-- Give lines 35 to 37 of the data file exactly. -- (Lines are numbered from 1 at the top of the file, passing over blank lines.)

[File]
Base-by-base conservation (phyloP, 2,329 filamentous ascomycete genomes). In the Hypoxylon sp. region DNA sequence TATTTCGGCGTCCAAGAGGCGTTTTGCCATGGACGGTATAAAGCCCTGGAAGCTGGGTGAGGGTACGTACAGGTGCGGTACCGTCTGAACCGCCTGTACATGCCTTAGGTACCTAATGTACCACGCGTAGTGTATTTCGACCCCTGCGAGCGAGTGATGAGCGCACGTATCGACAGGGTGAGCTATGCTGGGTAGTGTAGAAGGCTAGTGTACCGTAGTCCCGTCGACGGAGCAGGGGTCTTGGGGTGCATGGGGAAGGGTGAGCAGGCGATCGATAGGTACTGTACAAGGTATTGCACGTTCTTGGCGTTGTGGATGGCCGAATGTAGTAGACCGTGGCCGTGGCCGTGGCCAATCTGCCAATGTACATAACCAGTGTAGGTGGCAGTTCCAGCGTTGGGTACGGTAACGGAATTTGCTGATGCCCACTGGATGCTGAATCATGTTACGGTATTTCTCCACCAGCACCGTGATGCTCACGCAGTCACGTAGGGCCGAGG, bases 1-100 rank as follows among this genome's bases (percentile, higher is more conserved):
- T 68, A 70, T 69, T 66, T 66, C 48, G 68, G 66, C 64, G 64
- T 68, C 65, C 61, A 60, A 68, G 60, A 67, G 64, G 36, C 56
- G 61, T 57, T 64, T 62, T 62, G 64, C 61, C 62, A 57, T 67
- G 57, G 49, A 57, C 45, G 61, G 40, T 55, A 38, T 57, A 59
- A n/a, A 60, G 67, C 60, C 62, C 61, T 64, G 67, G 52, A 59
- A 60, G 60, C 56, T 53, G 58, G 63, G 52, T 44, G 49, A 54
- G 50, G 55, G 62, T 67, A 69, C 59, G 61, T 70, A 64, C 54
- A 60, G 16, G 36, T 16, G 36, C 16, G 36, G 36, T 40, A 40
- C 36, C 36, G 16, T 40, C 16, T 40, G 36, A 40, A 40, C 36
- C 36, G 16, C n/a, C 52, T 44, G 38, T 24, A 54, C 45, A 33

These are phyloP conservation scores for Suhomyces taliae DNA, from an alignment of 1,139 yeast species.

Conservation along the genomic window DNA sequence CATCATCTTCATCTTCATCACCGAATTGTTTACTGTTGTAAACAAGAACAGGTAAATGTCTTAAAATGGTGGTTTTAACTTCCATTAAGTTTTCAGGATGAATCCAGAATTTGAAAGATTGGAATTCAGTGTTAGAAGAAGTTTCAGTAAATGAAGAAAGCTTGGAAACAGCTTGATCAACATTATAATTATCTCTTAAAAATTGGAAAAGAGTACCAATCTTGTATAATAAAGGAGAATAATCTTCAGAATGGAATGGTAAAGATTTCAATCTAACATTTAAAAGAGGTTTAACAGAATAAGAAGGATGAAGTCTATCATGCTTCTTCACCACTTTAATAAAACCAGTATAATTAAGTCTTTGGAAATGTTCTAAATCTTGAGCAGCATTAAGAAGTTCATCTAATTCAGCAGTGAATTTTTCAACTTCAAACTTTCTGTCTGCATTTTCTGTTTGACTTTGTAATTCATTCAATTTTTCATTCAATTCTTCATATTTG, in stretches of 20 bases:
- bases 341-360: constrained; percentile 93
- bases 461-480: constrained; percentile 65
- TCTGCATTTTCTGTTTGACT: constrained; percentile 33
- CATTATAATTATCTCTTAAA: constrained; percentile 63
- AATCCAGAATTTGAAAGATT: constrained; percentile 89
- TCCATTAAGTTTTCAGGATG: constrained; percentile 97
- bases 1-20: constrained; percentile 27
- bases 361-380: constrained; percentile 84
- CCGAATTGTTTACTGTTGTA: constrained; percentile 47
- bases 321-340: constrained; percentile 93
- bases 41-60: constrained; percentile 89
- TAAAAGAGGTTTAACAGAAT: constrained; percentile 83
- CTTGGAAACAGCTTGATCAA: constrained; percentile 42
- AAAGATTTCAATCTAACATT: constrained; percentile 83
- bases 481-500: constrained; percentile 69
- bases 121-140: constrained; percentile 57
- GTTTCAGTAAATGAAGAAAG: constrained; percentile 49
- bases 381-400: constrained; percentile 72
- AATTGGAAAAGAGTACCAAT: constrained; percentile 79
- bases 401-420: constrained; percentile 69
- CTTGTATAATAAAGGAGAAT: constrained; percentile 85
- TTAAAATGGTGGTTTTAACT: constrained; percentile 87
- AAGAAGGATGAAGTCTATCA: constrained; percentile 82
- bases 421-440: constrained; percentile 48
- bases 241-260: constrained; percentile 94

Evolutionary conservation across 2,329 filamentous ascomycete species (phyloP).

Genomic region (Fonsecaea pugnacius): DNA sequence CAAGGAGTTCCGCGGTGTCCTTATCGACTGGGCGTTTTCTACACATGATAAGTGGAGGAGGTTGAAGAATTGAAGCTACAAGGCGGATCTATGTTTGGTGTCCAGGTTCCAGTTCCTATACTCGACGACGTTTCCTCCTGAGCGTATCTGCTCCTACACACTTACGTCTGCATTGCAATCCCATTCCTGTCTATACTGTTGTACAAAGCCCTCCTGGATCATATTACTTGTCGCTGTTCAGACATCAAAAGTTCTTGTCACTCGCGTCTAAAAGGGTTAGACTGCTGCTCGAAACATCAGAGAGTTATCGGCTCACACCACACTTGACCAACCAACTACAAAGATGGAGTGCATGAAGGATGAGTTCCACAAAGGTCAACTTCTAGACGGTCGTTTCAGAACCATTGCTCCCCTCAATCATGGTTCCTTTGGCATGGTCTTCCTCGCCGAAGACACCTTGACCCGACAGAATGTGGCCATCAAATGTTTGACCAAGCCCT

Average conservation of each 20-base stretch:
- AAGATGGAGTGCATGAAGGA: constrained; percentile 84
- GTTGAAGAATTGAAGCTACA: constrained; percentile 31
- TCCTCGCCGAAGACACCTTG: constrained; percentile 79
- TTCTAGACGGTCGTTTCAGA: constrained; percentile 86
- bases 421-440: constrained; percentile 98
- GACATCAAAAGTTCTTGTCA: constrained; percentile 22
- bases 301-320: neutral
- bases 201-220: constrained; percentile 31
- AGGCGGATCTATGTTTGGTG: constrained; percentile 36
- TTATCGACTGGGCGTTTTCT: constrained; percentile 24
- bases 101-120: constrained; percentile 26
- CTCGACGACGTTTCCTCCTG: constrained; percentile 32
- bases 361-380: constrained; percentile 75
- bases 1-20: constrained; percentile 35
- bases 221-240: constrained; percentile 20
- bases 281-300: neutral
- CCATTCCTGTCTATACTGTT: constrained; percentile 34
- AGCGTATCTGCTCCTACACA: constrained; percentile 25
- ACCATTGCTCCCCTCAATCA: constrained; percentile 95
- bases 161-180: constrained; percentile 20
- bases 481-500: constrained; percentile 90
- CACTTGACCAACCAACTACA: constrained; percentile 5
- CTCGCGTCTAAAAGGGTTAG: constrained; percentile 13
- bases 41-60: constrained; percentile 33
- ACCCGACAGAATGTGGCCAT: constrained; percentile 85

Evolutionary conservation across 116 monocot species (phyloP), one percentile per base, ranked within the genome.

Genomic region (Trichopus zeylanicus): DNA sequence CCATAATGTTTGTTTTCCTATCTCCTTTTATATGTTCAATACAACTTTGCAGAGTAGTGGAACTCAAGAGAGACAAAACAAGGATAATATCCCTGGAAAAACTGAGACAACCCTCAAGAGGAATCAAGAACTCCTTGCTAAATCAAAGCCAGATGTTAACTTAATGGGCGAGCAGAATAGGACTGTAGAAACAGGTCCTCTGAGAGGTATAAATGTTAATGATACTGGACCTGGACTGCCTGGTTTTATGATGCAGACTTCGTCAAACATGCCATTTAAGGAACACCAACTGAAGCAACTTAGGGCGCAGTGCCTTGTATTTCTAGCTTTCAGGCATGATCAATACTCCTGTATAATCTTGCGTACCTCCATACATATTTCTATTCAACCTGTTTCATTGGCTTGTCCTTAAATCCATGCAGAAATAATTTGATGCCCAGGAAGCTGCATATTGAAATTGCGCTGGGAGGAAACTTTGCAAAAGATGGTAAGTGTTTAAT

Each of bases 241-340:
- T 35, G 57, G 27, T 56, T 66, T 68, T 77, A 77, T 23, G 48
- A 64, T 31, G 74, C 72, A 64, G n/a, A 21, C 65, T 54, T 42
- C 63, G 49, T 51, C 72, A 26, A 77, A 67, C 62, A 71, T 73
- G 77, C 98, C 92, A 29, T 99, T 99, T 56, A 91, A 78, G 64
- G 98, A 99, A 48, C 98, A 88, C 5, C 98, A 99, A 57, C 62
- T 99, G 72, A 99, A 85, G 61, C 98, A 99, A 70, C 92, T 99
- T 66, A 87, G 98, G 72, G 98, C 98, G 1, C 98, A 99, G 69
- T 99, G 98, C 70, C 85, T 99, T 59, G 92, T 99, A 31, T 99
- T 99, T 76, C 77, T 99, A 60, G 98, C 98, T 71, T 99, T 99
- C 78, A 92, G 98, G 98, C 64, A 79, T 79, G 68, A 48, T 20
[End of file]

- TTAAAATGGTGGTTTTAACT: constrained; percentile 87
- AAGAAGGATGAAGTCTATCA: constrained; percentile 82
- bases 421-440: constrained; percentile 48